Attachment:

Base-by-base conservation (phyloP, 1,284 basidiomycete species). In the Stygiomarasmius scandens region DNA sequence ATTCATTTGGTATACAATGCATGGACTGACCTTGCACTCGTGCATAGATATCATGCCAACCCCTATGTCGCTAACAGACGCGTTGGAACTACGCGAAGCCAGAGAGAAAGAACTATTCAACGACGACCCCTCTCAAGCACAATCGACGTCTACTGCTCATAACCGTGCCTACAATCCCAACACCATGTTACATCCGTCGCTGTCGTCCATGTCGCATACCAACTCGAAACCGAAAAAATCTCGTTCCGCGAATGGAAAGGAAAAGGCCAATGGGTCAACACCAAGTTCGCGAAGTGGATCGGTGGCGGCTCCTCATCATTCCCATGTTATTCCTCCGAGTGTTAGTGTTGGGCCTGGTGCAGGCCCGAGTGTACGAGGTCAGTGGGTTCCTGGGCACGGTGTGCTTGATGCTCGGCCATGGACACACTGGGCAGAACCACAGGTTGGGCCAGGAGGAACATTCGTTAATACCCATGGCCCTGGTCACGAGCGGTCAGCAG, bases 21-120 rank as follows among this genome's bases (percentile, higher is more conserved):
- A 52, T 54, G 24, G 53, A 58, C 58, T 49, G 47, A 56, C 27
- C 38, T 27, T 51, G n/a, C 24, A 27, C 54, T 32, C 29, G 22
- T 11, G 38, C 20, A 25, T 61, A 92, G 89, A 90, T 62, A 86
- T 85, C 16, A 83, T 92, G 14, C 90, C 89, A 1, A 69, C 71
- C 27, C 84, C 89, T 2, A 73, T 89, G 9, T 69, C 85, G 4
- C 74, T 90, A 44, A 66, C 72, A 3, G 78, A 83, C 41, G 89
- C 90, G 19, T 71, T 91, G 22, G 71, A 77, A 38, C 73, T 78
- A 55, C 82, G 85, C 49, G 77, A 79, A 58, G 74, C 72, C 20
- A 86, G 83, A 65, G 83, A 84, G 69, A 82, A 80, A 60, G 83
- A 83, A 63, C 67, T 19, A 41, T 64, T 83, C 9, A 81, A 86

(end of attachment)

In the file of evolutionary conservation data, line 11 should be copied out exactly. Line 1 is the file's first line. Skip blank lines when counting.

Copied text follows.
- A 83, A 63, C 67, T 19, A 41, T 64, T 83, C 9, A 81, A 86